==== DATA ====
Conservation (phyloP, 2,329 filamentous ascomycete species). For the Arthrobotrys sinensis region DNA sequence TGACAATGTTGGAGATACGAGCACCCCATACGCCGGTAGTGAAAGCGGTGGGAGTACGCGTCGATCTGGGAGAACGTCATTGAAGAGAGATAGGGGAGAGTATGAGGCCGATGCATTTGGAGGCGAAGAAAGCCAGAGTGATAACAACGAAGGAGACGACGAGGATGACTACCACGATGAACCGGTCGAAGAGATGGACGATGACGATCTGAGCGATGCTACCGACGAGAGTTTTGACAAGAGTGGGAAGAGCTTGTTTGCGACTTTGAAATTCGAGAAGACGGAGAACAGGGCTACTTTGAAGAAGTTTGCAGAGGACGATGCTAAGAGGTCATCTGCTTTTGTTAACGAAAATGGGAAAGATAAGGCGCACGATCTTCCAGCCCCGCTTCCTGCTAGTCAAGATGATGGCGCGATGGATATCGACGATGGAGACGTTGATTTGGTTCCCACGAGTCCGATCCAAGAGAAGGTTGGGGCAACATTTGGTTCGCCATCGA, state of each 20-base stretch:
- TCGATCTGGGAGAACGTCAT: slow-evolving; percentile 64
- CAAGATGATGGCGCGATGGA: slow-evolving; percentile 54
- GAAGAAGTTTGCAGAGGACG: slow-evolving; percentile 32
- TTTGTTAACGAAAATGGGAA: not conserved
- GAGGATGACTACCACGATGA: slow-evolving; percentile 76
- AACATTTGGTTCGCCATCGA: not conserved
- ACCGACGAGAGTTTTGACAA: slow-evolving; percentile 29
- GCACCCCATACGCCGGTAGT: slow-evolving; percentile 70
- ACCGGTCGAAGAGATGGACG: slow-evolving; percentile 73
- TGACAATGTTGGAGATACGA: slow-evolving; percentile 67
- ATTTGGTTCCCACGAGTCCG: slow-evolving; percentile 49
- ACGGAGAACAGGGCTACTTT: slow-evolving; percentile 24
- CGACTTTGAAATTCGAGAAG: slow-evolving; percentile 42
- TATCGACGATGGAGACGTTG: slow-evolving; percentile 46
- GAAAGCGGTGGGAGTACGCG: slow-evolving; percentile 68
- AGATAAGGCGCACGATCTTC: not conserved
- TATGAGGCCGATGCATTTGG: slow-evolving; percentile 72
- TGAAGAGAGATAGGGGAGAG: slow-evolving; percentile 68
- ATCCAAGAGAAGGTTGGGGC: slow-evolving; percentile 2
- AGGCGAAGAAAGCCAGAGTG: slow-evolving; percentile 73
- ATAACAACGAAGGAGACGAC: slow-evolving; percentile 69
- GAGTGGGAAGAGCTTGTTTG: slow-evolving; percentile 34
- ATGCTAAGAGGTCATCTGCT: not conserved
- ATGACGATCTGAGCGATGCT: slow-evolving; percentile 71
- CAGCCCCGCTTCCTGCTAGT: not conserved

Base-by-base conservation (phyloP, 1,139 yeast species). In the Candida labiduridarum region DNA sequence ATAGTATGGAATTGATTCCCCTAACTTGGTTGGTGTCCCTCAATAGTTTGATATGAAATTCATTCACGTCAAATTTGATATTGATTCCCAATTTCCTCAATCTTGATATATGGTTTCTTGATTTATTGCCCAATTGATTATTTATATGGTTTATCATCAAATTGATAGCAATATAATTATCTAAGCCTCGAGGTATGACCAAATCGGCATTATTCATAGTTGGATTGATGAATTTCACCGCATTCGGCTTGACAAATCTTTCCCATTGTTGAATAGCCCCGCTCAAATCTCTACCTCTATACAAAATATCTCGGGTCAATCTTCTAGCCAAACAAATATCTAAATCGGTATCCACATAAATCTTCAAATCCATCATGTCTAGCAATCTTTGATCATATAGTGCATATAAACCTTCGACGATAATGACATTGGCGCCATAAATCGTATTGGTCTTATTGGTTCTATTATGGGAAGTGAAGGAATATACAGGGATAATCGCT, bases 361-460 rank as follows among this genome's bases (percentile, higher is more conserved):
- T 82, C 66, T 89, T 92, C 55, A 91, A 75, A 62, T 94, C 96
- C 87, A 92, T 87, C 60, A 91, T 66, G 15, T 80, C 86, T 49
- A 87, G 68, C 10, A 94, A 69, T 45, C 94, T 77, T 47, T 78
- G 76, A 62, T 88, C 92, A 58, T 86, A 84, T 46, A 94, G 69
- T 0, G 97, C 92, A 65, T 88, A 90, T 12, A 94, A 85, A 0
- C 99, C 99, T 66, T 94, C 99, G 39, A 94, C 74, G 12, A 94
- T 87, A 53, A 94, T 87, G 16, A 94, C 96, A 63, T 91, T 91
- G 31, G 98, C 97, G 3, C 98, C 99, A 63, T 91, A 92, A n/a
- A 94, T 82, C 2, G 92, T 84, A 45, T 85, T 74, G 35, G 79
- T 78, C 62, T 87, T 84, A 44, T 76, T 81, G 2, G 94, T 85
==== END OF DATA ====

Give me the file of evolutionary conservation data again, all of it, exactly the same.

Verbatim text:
Conservation (phyloP, 2,329 filamentous ascomycete species). For the Arthrobotrys sinensis region DNA sequence TGACAATGTTGGAGATACGAGCACCCCATACGCCGGTAGTGAAAGCGGTGGGAGTACGCGTCGATCTGGGAGAACGTCATTGAAGAGAGATAGGGGAGAGTATGAGGCCGATGCATTTGGAGGCGAAGAAAGCCAGAGTGATAACAACGAAGGAGACGACGAGGATGACTACCACGATGAACCGGTCGAAGAGATGGACGATGACGATCTGAGCGATGCTACCGACGAGAGTTTTGACAAGAGTGGGAAGAGCTTGTTTGCGACTTTGAAATTCGAGAAGACGGAGAACAGGGCTACTTTGAAGAAGTTTGCAGAGGACGATGCTAAGAGGTCATCTGCTTTTGTTAACGAAAATGGGAAAGATAAGGCGCACGATCTTCCAGCCCCGCTTCCTGCTAGTCAAGATGATGGCGCGATGGATATCGACGATGGAGACGTTGATTTGGTTCCCACGAGTCCGATCCAAGAGAAGGTTGGGGCAACATTTGGTTCGCCATCGA, state of each 20-base stretch:
- TCGATCTGGGAGAACGTCAT: slow-evolving; percentile 64
- CAAGATGATGGCGCGATGGA: slow-evolving; percentile 54
- GAAGAAGTTTGCAGAGGACG: slow-evolving; percentile 32
- TTTGTTAACGAAAATGGGAA: not conserved
- GAGGATGACTACCACGATGA: slow-evolving; percentile 76
- AACATTTGGTTCGCCATCGA: not conserved
- ACCGACGAGAGTTTTGACAA: slow-evolving; percentile 29
- GCACCCCATACGCCGGTAGT: slow-evolving; percentile 70
- ACCGGTCGAAGAGATGGACG: slow-evolving; percentile 73
- TGACAATGTTGGAGATACGA: slow-evolving; percentile 67
- ATTTGGTTCCCACGAGTCCG: slow-evolving; percentile 49
- ACGGAGAACAGGGCTACTTT: slow-evolving; percentile 24
- CGACTTTGAAATTCGAGAAG: slow-evolving; percentile 42
- TATCGACGATGGAGACGTTG: slow-evolving; percentile 46
- GAAAGCGGTGGGAGTACGCG: slow-evolving; percentile 68
- AGATAAGGCGCACGATCTTC: not conserved
- TATGAGGCCGATGCATTTGG: slow-evolving; percentile 72
- TGAAGAGAGATAGGGGAGAG: slow-evolving; percentile 68
- ATCCAAGAGAAGGTTGGGGC: slow-evolving; percentile 2
- AGGCGAAGAAAGCCAGAGTG: slow-evolving; percentile 73
- ATAACAACGAAGGAGACGAC: slow-evolving; percentile 69
- GAGTGGGAAGAGCTTGTTTG: slow-evolving; percentile 34
- ATGCTAAGAGGTCATCTGCT: not conserved
- ATGACGATCTGAGCGATGCT: slow-evolving; percentile 71
- CAGCCCCGCTTCCTGCTAGT: not conserved

Base-by-base conservation (phyloP, 1,139 yeast species). In the Candida labiduridarum region DNA sequence ATAGTATGGAATTGATTCCCCTAACTTGGTTGGTGTCCCTCAATAGTTTGATATGAAATTCATTCACGTCAAATTTGATATTGATTCCCAATTTCCTCAATCTTGATATATGGTTTCTTGATTTATTGCCCAATTGATTATTTATATGGTTTATCATCAAATTGATAGCAATATAATTATCTAAGCCTCGAGGTATGACCAAATCGGCATTATTCATAGTTGGATTGATGAATTTCACCGCATTCGGCTTGACAAATCTTTCCCATTGTTGAATAGCCCCGCTCAAATCTCTACCTCTATACAAAATATCTCGGGTCAATCTTCTAGCCAAACAAATATCTAAATCGGTATCCACATAAATCTTCAAATCCATCATGTCTAGCAATCTTTGATCATATAGTGCATATAAACCTTCGACGATAATGACATTGGCGCCATAAATCGTATTGGTCTTATTGGTTCTATTATGGGAAGTGAAGGAATATACAGGGATAATCGCT, bases 361-460 rank as follows among this genome's bases (percentile, higher is more conserved):
- T 82, C 66, T 89, T 92, C 55, A 91, A 75, A 62, T 94, C 96
- C 87, A 92, T 87, C 60, A 91, T 66, G 15, T 80, C 86, T 49
- A 87, G 68, C 10, A 94, A 69, T 45, C 94, T 77, T 47, T 78
- G 76, A 62, T 88, C 92, A 58, T 86, A 84, T 46, A 94, G 69
- T 0, G 97, C 92, A 65, T 88, A 90, T 12, A 94, A 85, A 0
- C 99, C 99, T 66, T 94, C 99, G 39, A 94, C 74, G 12, A 94
- T 87, A 53, A 94, T 87, G 16, A 94, C 96, A 63, T 91, T 91
- G 31, G 98, C 97, G 3, C 98, C 99, A 63, T 91, A 92, A n/a
- A 94, T 82, C 2, G 92, T 84, A 45, T 85, T 74, G 35, G 79
- T 78, C 62, T 87, T 84, A 44, T 76, T 81, G 2, G 94, T 85